Substrate specificity of fluoroacetate dehalogenase: an insight from crystallographic analysis, fluorescence spectroscopy, and theoretical computations

Chemistry. 2012 Jul 2;18(27):8392-402. doi: 10.1002/chem.201103369. Epub 2012 Jun 1.


The high substrate specificity of fluoroacetate dehalogenase was explored by using crystallographic analysis, fluorescence spectroscopy, and theoretical computations. A crystal structure for the Asp104Ala mutant of the enzyme from Burkholderia sp. FA1 complexed with fluoroacetate was determined at 1.2 Å resolution. The orientation and conformation of bound fluoroacetate is different from those in the crystal structure of the corresponding Asp110Asn mutant of the enzyme from Rhodopseudomonas palustris CGA009 reported recently (J. Am. Chem. Soc. 2011, 133, 7461). The fluorescence of the tryptophan residues of the wild-type and Trp150Phe mutant enzymes from Burkholderia sp. FA1 incubated with fluoroacetate and chloroacetate was measured to gain information on the environment of the tryptophan residues. The environments of the tryptophan residues were found to be different between the fluoroacetate- and chloroacetate-bound enzymes; this would come from different binding modes of these two substrates in the active site. Docking simulations and QM/MM optimizations were performed to predict favorable conformations and orientations of the substrates. The F atom of the substrate is oriented toward Arg108 in the most stable enzyme-fluoroacetate complex. This is a stable but unreactive conformation, in which the small O-C-F angle is not suitable for the S(N)2 displacement of the F(-) ion. The cleavage of the C-F bond is initiated by the conformational change of the substrate to a near attack conformation (NAC) in the active site. The second lowest energy conformation is appropriate for NAC; the C-O distance and the O-C-F angle are reasonable for the S(N) 2 reaction. The activation energy is greatly reduced in this conformation because of three hydrogen bonds between the leaving F atom and surrounding amino acid residues. Chloroacetate cannot reach the reactive conformation, due to the longer C-Cl bond; this results in an increase of the activation energy despite the weaker C-Cl bond.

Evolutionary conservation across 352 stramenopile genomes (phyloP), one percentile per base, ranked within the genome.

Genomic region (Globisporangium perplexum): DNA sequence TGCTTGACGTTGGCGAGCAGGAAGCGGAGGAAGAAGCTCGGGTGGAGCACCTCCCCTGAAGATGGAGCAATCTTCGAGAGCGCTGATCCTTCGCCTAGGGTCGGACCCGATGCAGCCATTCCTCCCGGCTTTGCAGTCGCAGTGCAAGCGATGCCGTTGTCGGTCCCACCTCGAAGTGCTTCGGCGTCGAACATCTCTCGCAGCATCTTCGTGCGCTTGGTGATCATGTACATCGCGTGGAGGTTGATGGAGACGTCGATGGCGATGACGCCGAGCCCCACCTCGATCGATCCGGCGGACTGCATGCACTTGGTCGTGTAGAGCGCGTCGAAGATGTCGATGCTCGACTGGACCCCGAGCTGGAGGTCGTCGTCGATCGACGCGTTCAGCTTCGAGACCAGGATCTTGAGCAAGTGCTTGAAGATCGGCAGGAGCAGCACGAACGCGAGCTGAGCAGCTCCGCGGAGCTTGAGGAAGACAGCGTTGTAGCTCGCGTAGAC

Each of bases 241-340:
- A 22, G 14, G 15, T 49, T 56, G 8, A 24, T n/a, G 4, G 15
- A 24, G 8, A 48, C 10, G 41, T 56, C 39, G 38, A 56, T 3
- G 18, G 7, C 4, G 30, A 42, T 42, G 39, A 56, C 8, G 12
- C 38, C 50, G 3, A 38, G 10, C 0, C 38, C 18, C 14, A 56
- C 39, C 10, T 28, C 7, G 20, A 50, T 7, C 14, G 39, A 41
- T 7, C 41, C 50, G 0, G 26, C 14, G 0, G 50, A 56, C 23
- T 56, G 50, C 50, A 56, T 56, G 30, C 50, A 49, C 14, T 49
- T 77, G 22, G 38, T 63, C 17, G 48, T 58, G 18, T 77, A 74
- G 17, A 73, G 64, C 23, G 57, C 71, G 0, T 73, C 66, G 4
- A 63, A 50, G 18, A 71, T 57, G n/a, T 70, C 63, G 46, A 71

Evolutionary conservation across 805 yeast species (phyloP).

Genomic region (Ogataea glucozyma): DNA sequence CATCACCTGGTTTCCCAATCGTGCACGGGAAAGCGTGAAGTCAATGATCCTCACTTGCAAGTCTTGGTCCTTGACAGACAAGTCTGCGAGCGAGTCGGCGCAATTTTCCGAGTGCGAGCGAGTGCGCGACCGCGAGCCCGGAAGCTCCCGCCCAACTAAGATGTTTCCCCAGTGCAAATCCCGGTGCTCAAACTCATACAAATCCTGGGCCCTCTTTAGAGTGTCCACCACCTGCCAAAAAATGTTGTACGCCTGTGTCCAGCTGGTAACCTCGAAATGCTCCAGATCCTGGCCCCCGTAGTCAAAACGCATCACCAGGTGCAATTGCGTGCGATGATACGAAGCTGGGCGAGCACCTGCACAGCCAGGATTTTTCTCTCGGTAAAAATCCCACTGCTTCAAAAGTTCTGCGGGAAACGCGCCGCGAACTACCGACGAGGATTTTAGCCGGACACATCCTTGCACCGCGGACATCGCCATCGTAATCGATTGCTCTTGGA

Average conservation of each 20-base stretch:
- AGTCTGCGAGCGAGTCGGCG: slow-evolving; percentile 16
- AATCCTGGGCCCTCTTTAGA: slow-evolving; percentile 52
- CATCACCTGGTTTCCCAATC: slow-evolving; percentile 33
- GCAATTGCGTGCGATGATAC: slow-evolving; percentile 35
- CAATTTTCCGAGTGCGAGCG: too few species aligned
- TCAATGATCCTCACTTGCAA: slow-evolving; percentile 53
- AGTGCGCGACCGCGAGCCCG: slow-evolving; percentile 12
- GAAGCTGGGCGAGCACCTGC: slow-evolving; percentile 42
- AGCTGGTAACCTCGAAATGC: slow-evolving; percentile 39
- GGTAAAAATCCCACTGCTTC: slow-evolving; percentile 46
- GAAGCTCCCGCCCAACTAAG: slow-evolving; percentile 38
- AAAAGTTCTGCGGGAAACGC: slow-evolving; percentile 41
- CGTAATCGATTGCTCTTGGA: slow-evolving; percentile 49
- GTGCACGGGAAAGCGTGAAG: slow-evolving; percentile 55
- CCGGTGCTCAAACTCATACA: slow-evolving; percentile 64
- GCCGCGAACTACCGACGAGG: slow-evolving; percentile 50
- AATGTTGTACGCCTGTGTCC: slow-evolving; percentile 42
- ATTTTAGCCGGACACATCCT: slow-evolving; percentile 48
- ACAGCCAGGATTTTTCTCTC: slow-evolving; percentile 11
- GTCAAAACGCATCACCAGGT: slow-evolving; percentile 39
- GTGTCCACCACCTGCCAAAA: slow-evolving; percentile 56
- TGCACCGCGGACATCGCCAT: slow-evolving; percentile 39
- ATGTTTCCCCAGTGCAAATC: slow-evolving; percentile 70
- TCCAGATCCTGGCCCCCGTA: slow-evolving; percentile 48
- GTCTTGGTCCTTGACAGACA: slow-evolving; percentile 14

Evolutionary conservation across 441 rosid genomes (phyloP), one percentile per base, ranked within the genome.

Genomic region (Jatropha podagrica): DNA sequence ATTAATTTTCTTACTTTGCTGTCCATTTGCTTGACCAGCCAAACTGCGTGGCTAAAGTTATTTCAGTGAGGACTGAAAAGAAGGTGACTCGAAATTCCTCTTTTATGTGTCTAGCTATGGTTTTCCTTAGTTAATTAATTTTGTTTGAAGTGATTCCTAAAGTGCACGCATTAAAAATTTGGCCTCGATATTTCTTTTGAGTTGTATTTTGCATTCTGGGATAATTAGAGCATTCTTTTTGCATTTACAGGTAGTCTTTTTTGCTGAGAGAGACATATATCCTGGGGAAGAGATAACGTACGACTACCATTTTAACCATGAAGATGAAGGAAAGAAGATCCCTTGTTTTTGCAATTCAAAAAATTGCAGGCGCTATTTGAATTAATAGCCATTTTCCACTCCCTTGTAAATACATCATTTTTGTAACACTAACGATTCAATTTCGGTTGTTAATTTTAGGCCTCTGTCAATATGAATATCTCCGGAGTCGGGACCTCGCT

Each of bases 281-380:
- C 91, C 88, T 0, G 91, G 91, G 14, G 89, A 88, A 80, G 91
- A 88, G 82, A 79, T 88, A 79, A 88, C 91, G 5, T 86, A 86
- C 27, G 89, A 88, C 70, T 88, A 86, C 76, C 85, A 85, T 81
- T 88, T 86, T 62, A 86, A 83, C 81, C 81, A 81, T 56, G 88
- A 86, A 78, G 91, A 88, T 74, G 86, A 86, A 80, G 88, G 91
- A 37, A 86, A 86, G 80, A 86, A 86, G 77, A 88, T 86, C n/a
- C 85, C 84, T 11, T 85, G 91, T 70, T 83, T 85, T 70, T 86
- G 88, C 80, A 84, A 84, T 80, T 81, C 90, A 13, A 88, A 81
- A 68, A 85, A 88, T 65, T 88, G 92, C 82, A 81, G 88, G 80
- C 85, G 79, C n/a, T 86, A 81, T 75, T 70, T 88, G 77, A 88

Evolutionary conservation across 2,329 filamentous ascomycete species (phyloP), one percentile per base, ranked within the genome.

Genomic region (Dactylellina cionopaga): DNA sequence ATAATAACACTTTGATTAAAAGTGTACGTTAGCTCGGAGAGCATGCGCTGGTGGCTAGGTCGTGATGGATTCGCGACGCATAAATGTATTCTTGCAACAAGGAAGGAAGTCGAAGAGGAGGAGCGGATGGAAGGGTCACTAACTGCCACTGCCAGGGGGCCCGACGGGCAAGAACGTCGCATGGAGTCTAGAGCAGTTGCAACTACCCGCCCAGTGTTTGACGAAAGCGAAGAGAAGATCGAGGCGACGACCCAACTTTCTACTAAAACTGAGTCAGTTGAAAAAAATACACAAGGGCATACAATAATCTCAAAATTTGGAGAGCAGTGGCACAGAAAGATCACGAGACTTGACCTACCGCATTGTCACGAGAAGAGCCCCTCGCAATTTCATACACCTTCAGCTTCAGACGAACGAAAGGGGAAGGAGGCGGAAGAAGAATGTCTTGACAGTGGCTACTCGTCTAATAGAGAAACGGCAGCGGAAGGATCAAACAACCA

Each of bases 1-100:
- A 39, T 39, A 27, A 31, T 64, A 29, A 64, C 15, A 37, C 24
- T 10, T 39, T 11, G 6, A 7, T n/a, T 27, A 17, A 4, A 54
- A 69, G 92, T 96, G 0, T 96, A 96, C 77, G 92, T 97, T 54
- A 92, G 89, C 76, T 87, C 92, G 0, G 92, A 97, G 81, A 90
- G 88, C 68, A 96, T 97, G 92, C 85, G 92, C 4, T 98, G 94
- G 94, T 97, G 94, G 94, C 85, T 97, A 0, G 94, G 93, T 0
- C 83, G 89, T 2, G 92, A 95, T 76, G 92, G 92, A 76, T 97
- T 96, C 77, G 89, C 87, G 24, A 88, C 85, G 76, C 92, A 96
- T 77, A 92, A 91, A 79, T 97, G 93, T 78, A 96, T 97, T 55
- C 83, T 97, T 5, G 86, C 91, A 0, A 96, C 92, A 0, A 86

Publication types

  • Research Support, Non-U.S. Gov't

MeSH terms

  • Binding Sites
  • Burkholderia / enzymology*
  • Catalysis
  • Computer Simulation
  • Fluoroacetates / chemistry
  • Fluoroacetates / metabolism
  • Histidine / chemistry
  • Hydrolases / chemistry
  • Hydrolases / metabolism*
  • Models, Theoretical
  • Molecular Conformation
  • Rhodopseudomonas / enzymology*
  • Spectrometry, Fluorescence / methods*
  • Substrate Specificity
  • Tryptophan / chemistry
  • Tyrosine / chemistry


  • Fluoroacetates
  • Tyrosine
  • Histidine
  • Tryptophan
  • Hydrolases
  • haloacetate dehalogenase